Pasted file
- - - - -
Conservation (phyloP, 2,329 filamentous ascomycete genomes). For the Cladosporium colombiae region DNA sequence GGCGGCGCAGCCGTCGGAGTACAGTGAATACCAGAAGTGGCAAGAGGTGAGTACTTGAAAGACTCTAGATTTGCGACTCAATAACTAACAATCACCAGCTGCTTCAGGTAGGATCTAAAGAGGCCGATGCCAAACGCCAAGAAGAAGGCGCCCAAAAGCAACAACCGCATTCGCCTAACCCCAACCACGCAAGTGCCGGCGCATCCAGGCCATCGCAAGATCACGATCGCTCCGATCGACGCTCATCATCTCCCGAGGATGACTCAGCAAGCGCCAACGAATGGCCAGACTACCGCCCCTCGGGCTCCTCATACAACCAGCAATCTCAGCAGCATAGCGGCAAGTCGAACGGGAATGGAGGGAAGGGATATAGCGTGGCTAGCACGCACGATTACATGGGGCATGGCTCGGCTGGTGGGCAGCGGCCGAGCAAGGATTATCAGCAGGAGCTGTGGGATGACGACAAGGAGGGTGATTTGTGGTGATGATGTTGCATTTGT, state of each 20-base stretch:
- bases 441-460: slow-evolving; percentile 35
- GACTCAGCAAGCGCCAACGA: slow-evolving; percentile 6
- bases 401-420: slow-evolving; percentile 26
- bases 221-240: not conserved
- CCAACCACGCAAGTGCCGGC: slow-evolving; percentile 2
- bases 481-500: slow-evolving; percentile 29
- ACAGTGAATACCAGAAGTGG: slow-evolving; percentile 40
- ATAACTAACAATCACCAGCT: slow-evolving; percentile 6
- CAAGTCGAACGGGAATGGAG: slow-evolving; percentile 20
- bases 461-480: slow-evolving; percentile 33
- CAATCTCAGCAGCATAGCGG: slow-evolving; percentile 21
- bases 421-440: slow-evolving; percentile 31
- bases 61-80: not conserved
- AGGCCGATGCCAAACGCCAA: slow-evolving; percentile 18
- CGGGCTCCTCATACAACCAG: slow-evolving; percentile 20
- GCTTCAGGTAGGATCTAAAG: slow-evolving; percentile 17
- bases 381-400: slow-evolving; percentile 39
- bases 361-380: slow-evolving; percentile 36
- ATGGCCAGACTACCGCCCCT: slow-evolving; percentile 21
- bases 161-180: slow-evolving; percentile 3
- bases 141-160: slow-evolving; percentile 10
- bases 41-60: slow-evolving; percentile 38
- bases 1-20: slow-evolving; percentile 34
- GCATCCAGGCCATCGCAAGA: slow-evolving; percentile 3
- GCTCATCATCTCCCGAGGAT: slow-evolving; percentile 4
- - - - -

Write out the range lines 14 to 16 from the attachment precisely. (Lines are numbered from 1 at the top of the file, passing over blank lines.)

- bases 61-80: not conserved
- AGGCCGATGCCAAACGCCAA: slow-evolving; percentile 18
- CGGGCTCCTCATACAACCAG: slow-evolving; percentile 20